Tuesday marked the one-year anniversary of Yuen Long mob attack, where more than 100 white-clad assailants with triad connections indiscriminately attacked commuters and passersby at an MTR station. Hundreds turned up to commemorate the event that took place on July 21 last year.

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Demonstrators release some black and white balloons to the ceiling of Yuen Long’s Yoho Mall on July 21, 2020. The balloons carry two banners that read “police triad collusion” and “do not forget 7.21.” Photo: Kelly Ho/HKFP.

HKFP spoke to five individuals about how the incident impacted them.

‘Couldn’t escape’

Citizen journalist Galileo Cheng was on his way home when he saw dozens of people brandishing weapons fill the Yuen Long MTR platform: “It was 10:44 pm. I knew I couldn’t escape from it,” he told HKFP.

He attempted to exit the light rail station. Passing through the concourse, he saw a pool of blood and broken wooden rods on the floor.

“Seconds later, I saw water bottles, bamboo canes and umbrellas fly through the air. It lasted for ten minutes.”

He saw a live streaming journalist with no protective gear exit through the turnstile and become the target of a man in a pink shirt, who rushed to beat her.

Cheng wrapped his arms around her and attempted to use his backpack to protect them: “I later saw cracks in my helmet from absorbing the impacts,” he said. “Some people were using a fire hose to defend themselves, so I asked if they could help clean the blood in my mouth.”

He refuted pro-Beijing politicians’ claim that Yuen Long residents were simply defending their home against troublemakers: “[We are] innocent. Most of us there were on our way home… There were some residents who came by to help, but that was all.”

He said it took one to two months for his wounds to heal and he had not suffered much psychological trauma; however, he was shocked by the police’s “laid-back” attitude during the investigation.

“I can still revisit the scene and point out where I bled. But there are victims who cannot bear to go to Yuen Long to this day.”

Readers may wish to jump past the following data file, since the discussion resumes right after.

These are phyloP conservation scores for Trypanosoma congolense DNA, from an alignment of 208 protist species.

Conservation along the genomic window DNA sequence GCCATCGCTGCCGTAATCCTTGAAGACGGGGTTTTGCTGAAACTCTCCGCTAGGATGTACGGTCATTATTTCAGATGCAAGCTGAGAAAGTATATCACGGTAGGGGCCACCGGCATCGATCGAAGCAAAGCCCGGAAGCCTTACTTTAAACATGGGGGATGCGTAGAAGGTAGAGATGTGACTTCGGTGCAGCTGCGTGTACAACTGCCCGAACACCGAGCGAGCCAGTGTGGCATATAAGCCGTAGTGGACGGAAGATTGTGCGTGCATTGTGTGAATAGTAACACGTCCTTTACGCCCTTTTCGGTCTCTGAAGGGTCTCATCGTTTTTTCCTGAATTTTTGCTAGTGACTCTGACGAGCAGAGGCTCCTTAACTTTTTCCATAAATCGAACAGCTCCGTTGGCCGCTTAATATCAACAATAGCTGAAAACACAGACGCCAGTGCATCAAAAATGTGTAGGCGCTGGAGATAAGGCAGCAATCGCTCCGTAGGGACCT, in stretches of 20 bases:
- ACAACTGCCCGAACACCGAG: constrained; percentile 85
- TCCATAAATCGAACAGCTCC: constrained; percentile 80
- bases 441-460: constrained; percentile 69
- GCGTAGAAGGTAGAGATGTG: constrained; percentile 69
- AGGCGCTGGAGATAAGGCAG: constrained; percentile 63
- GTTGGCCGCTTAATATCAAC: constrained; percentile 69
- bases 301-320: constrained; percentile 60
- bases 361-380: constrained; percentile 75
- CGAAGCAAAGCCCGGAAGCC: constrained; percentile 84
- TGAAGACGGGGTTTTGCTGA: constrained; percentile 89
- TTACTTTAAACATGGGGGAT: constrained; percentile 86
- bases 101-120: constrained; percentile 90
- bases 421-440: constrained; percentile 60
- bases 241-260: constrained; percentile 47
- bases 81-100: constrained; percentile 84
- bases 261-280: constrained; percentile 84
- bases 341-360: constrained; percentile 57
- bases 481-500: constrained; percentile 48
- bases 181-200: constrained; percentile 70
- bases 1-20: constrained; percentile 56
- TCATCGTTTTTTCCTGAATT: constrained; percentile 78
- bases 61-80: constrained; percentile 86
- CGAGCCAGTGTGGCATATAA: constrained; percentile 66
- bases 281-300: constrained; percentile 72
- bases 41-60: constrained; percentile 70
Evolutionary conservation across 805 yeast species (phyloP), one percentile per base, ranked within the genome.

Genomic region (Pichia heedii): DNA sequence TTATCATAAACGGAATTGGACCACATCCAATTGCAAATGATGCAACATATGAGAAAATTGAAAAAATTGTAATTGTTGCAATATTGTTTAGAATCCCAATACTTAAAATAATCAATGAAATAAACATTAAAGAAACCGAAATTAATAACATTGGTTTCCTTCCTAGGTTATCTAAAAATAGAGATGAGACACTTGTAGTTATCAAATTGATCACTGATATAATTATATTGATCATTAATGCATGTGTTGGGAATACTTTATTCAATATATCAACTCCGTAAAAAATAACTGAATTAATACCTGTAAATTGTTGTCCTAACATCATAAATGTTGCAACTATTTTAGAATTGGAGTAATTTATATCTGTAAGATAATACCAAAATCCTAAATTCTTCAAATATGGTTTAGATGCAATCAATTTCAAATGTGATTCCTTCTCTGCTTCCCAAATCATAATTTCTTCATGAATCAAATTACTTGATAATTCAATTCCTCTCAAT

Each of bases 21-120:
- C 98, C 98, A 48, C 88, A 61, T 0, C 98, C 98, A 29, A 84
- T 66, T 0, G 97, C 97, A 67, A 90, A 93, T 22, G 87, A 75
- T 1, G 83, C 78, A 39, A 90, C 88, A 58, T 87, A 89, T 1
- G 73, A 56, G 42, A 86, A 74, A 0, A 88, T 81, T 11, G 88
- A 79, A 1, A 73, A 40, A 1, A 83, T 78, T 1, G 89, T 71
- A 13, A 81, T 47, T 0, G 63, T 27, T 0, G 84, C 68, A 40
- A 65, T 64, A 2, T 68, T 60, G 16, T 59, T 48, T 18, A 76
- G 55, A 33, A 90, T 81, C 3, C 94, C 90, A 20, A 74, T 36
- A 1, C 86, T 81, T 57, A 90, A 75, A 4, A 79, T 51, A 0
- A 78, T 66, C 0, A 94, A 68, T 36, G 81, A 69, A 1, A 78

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Galileo Cheng. Photo: Rachel Wong/HKFP.

Upon the request of police, he gave a 6,000-word testimony and went to identify suspects twice: “We [the victims] did everything we could. No one has given us any updates about the investigation. We are speechless.”

‘Scar’ exhibition

On the anniversary of the attack, Yuen Long District Councillor Willis Fong unveiled a mini multimedia exhibition at his office titled “Scar.” He told HKFP that although many documentaries and infographics had been created on the incident, he wanted to curate a display that was experimental and physical.

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Photo: Rachel Wong/HKFP.

It featured quotations from attackers and police officers posted on walls, such as “Do not come out if you are scared” and “I’m not sure if there was a delay [to our arrival,] I couldn’t see my watch.” It also included an MTR announcement, “All passengers, please leave the carriage,” as well as victims quoted as saying “Please close the door and drive” and “We are Hongkongers.”

Photo: Rachel Wong/HKFP.

In the background played a medley of voices from live streams: “We had a discussion among ourselves,” Fong said. ” We did not wish to over sentimentalise the incident so we carefully selected different voices and moments from the night.”